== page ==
Stylocheilus longicauda & Stylocheilus citrina
A. Aplysia longicauda Quoy & Gaimard, 1825 - original illustration. "..Green with red spots circled with blue, and other spots of white and blue. On floating Fucus off New Guinea" [translation]
B. Aplysia (Notarchus) citrina Rang, 1828 - original illustration. ".. Yellow with white spots. In equatorial mid-Atlantic on floating Fucus" [translation]
C. Aplysia nudata Rang, 1828 - original illustration. ".. Green with some pale spots. On floating Fucus .. Hawaiian waters" [translation]
D.Aplysia ocellata Ferussac in Rang 1828. [This is a photo from the Leiden Museum of van Hasselt's painting from Indonesia on which Ferussac based his species. - Yellow with blue spots with yellow ring].
E. Aplysia striata Quoy & Gaimard, 1832 - original illustration.
This problem concerns two species of Stylocheilus described by Quoy & Gaimard. The first, Stylocheilus longicauda, in 1825 (PHOTO A) and the second, Stylocheilus striatus in 1832 (PHOTO E). Unfortunately Quoy & Gaimard noted that S. striatus was probably the same as S. longicauda so beginning a confusion which has persisted until the present. Most workers consider that there are two species of Stylocheilus, one with dark longitudinal lines, a mottled colour pattern, and compound papillae, and the second with a uniform yellow or green colour, simple papillae, no lines, and an extremely long slender 'tail'. I have presented many of the original descriptions and illustrations here to show that Quoy & Gaimard's two species are not synonymous and represent the earliest names for each species.
In recent years the yellow species of Stylocheilus has been identified as Stylocheilus citrina (Rang, 1828) (Marcus, E. & Marcus, E., 1962; Marcus, E., 1972). It has a circumtropical distribution and has usually been found floating in the open ocean on drifting brown algae. On two occasions I found numbers of animals washed ashore in Tanzania, on drift algae. The body ranges in colour from bright yellow to bright green with scattered ocellate spots. In specimens I have examined, the spots are usually blue, often with a reddish edge. Surrounding the spot is a clear ring then a ring of orange. In some specimens the red edge dominates and the blue spots appear red. White and blue spots without a surrounding ring can also occur. There a scattered short papillae over the body. The body is very elongate and its most characteristic feature is the extremely prolonged narrow 'tail' which can make up to half the body's total length. The sole produces a very sticky mucus. This elongation of the posterior foot, and the sticky mucus, are probably an adaptation to life on floating weed.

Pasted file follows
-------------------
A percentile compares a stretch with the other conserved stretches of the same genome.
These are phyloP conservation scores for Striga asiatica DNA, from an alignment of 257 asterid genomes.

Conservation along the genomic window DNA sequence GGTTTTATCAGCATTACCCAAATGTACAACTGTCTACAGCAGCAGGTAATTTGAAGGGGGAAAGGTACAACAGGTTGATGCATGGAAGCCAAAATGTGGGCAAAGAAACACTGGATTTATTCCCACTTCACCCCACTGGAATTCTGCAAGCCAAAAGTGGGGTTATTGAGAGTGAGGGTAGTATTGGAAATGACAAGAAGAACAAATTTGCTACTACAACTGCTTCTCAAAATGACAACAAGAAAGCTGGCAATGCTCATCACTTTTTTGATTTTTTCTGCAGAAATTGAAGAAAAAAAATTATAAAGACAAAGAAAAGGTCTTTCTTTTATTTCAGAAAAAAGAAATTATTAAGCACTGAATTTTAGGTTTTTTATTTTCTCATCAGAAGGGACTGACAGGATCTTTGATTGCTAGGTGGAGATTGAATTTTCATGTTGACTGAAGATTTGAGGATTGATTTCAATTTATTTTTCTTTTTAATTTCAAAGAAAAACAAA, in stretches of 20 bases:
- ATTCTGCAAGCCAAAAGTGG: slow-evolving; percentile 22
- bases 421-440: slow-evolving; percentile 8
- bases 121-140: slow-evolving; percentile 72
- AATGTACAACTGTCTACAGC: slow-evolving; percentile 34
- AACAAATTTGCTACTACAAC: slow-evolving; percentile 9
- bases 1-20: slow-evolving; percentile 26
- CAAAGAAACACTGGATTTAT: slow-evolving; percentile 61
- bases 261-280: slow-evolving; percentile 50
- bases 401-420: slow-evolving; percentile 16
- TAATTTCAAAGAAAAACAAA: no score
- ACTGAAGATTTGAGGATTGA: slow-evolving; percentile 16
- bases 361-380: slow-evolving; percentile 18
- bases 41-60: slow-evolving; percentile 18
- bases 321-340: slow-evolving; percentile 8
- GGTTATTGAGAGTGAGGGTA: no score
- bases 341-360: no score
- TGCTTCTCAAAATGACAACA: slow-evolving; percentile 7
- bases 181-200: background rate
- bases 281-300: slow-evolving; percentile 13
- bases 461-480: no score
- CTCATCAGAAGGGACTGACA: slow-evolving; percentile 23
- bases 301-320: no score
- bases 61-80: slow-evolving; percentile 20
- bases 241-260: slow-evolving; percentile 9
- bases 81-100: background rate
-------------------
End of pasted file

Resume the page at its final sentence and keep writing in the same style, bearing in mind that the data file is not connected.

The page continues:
It seems there is an important nomenclatural problem surrounding this species. Although the name Stylocheilus citrina (Rang), refers to it, the earliest name for it must surely be Stylocheilus longicauda (Quoy & Gaimard, 1825), which is at present used incorrectly for the common species with dark longitudinal lines down the body and a relatively short 'tail'. Quoy & Gaimard's description of Stylocheilus longicauda is of a 'pleasing' green coloured animal with spots of varied red and blue and an extremely long narrow tail, found on floating Fucus in New Guinea waters.
On the right I have reproduced the original figures of most of the early Stylocheilus names. The confusion seems to have arisen from a comment by Quoy & Gaimard (1832) in their description of Stylocheilus striatus where they suggest it may be the same as Stylocheilus longicauda. Stylocheilus striatus would seem to be the earliest name for the lined form which has usually been called Stylocheilus longicauda.
Apart from the dark lines on the mantle, the two species differ externally in body shape and background colour. Stylocheilus striatus has a much shorter 'tail', usually less than a third the total body length while in Stylocheilus longicauda, as its name inplies, the 'tail' is up to half the total body length. Stylocheilus striatus has a translucent body with patches of greens, browns and white, and often with many branched papillae. The background colour of Stylocheilus longicauda, on the other hand, is a uniform yellow or green, and papillae are sparse and seldom branched. Ecologically they are quite different, Stylocheilus longicauda having a circumtropical distribution as a pelagic animal drifting on floating algae and other floating objects, while Stylocheilus striatus is a circum-tropical shallow water bottom-dweller.
Two other names, Aplysia (Phycophila) euchlora A. Adams, 1861 [green…tail produced ..on floating Zostera - Japan] and Tethys (Phycophila) adamsi Pilsbry, 1896 [.. very long tail] also refer to Stylocheilus longicauda. A.Adams (1861) proposed the genus Phycophila for these two 'species', which he characterised by its long and narrow tail adapted for clinging to floating weed far from shore.
Rudman, W.B., 1999 (August 3) Stylocheilus longicauda & Stylocheilus citrina Nomenclatural discussion. [In] Sea Slug Forum. Australian Museum, Sydney. Available from http://www.seaslugforum.net/factsheet/stylnome
Stylocheilus's name - beating a dead horse?
From: Edwin Cruz-Rivera, March 16, 2001
From: Ángel Valdés, June 11, 2000
From: Richard Willan, June 6, 2000
The true identity of Stylocheilus longicauda
From: Bill Rudman, August 5, 1999